Kurt Wagner, writing for Recode:
Back in May, at the height of Facebook’s Cambridge Analytica
privacy scandal, the company made a timely announcement: Facebook
users would soon be able to clear the browsing history connected
to their Facebook profile, meaning that the company would no
longer link users to the apps and websites they visited off of the
The product, called “Clear History,” got a lot of attention. Not
only is browsing data important — Facebook uses it to target
people with advertising — but CEO Mark Zuckerberg announced Clear
History himself during Facebook’s annual developer conference.
Clear History was an olive branch meant to show everyone how
serious Facebook is about privacy. […]
As it turns out, clearing your browser history was harder to
implement than Facebook expected. It’s been more than seven months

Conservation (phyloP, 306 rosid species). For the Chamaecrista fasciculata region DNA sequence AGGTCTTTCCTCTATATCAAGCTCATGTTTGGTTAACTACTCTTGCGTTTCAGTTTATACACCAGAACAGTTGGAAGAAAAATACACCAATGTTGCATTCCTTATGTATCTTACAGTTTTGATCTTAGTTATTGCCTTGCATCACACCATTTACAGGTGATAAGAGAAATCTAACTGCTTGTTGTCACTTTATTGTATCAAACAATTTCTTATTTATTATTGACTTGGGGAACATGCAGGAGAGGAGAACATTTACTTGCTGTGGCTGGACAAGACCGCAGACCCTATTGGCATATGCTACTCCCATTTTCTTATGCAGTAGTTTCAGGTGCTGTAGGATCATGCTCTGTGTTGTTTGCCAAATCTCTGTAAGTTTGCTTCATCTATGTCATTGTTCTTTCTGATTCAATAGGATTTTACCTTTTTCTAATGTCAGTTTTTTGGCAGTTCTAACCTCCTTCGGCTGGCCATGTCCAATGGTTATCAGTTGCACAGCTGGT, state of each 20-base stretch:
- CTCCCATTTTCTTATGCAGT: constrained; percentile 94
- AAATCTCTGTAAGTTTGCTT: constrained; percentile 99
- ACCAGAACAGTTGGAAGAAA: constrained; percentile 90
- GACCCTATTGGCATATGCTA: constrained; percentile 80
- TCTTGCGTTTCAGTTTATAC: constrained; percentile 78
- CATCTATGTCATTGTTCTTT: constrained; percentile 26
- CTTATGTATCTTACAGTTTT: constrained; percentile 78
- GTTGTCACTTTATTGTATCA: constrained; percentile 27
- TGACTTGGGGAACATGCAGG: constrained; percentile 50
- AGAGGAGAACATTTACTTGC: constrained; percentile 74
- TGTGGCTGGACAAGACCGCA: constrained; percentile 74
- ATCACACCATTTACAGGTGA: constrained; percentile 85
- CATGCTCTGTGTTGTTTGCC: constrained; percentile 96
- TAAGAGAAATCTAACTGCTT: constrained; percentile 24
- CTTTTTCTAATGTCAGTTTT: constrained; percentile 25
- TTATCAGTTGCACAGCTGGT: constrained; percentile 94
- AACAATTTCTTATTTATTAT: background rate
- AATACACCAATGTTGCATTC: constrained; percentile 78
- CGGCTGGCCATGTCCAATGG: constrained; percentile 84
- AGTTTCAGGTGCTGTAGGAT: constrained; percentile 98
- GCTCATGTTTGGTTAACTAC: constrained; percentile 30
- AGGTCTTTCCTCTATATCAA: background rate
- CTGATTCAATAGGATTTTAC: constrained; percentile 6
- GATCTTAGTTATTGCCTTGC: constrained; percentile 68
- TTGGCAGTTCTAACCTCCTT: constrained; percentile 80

since Zuckerberg’s announcement and Facebook hasn’t mentioned
Clear History since.
I don’t think it was hard, per se, but that the entire announcement was bullshit intended to distract people from the biggest privacy scandal in company history — and Facebook is a company riddled with privacy scandals.
This is what my idea of regulation would entail: every user of every social network should be able to see (and easily find) the entirety of what the network knows about them, and delete any and all of it whenever they want.
★ Friday, 28 December 2018